DA Leader Mmusi Maimane at the DA's 2019 elections provincial manifesto launch in Cape Town: Photo: DA Twitter

CAPE TOWN - South Africans have a duty to defend and protect the rights of all citizens to achieve the dream of 1994, DA leader Mmusi Maimane said on Saturday.

Speaking at the DA 2019 elections Western Cape manifesto launch rally in Bellville, Cape Town, he said he was immensely proud to stand before a "diverse, beautiful bunch of South Africans", and "see the power of diversity, and the power of what happens when we come together around shared values and build our towns, cities, provinces, and our nation".

"In 1994, we had a dream of One South Africa. A dream where opportunities for learning, earning and owning would be open to all. Regardless of our race or background, we would be able to stand together as one, living free and dignified lives.

"Today it is only the Democratic Alliance shares that dream, and are working every day to realise it. We call it One South Africa for All as we believe passionately that we South Africans are better together. And where we govern, this dream is becoming a reality," he said.

When former president Nelson Mandela walked free from Victor Verster prison in Paarl, north of Cape town, and proclaimed a dream of freedom for all "we were all filled with hope and optimism as we put an end to the dark era of apartheid. And it is here under a DA government that we are realising that dream".

"Our constitutional flag reminds of the words of a great servant of nation and of this province, Archbishop Desmond Tutu that we are indeed a rainbow nation. A nation of many races, cultures, languages - a nation rich in diversity. You see, the unique beauty of diversity is that you don’t have to surrender who are you to 'fit in' or to assimilate. I want to affirm this value in both our party and our nation, and to ensure our rights are always be protected.

"That is why I reject those who claim that certain South Africans don’t have a place in our nation. If you are Afrikaans, you have rights in our nation. You can learn in Afrikaans and speak the language of your choice. An assault on Afrikaans is an assault on our fundamental constitutional values of diversity, freedom, dignity and equality.

"And the same goes for all other languages, too. We have a duty to defend and protect the rights of all if we want to achieve the dream of ’94," Maimane said.

For past 10 years in the Western Cape, the DA government had worked hard to ensure the dream of One South Africa for All became a reality. "We did our best to build a capable, honest state that works for the people and that gets the people working. We’ve had many successes in that time, working with communities, proving that we are better together.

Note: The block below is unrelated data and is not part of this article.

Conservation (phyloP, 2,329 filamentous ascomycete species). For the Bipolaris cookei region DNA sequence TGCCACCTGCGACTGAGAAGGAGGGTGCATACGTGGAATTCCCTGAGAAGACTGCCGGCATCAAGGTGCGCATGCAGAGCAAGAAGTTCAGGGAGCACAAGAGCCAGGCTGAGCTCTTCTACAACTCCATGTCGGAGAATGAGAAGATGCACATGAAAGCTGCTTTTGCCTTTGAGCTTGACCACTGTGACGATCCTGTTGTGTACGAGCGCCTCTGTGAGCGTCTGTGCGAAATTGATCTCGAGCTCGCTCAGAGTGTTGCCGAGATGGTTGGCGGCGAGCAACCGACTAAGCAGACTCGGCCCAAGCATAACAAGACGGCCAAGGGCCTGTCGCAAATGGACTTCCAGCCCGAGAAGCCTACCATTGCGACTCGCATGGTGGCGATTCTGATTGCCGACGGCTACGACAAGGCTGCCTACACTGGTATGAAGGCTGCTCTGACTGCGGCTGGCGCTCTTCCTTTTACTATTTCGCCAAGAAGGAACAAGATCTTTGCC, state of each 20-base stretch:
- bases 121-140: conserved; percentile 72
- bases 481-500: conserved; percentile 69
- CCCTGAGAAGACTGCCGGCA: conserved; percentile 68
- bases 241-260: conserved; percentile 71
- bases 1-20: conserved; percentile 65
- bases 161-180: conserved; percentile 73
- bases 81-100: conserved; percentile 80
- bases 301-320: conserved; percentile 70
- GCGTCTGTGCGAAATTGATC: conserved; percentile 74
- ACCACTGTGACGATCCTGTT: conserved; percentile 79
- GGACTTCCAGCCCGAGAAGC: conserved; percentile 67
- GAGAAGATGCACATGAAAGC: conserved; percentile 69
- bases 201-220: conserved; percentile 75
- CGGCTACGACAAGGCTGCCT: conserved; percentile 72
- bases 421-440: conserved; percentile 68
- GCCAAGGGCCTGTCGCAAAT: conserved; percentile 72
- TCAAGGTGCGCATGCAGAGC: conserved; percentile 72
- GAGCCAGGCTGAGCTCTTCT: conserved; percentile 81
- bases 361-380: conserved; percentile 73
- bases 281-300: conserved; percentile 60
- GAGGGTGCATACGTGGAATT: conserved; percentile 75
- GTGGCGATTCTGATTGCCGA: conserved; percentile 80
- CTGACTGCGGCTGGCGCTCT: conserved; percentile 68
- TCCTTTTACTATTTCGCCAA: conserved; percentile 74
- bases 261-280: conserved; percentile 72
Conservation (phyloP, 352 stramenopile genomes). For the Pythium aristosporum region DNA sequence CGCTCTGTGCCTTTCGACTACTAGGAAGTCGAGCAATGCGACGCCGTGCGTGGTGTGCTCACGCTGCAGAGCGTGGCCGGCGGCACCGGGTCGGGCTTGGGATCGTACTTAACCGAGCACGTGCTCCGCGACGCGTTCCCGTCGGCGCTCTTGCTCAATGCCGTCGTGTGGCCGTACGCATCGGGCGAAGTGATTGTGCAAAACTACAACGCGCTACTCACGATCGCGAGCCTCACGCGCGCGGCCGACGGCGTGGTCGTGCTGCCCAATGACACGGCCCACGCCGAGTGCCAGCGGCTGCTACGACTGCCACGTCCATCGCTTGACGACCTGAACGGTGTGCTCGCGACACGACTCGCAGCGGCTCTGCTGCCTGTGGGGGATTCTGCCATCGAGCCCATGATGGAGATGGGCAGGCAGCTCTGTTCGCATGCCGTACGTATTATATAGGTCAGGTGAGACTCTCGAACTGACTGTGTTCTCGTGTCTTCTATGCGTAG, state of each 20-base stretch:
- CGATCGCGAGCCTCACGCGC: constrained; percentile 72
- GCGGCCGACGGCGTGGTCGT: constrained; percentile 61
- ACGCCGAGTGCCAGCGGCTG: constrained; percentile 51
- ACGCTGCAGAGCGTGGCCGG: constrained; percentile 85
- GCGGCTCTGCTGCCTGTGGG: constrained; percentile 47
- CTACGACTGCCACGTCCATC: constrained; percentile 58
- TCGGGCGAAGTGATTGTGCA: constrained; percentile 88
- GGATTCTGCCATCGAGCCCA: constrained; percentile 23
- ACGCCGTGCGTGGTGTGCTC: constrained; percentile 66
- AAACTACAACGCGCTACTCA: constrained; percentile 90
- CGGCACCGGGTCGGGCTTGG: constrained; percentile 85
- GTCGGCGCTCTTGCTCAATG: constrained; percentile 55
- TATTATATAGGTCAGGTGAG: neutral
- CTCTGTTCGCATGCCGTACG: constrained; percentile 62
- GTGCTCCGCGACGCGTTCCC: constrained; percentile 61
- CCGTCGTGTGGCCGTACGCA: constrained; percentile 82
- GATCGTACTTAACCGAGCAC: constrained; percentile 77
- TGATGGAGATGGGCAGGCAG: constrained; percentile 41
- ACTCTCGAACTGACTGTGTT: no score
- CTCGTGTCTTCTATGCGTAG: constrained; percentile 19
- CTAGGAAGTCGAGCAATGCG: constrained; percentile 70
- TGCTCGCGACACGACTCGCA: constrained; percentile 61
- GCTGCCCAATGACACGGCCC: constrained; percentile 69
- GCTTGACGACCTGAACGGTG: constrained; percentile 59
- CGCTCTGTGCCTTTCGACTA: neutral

"For example, the Western Cape has more households with at least one job than any other province. In SA, 20 percent of households have no job at all. But here in the Western Cape, it is only nine percent of households," he said.

"It is my dream to see a job in every home, and when you elect us into government here for the next five years, we will work hard to ensure that every home in this province has a job. In the past 10 years, we’ve created 508,000 new jobs in this province, growing employment by 24 percent, well ahead of Gauteng and KwaZulu-Natal. Our expanded unemployment rate of 23 percent is 14 percentage points lower than the national average of 37 percent. And we have South Africa’s lowest rural unemployment rate at 15.7 percent. No matter where you live in this province, there is access to jobs.

"We’ve achieved this by creating an environment that attracts investment. And by focusing scarce resources on the sectors of our economy that create the most jobs, such as tourism and agriculture," Maimane said.

Investors prefered to start businesses where the government was honest. When the DA took office 10 years ago, the province achieved zero clean audits. Today, at 83%, the Western Cape received the highest number of clean audits in SA across all government departments and entities last year, well ahead of the next province Gauteng with 52 percent clean audits.

"Today we are the cleanest government in South Africa. Clean audits matter, because they mean that every cent of public money is spent on delivering for the people. Even though policing belongs to the national government, we have done more to fight crime than any other provincial government does. We have done oversight over police stations, have fought hard for more police officers, we work closely with neighbourhood watch groups, and we monitor thousands of cases in courts across the province," he said.

African News Agency (ANA)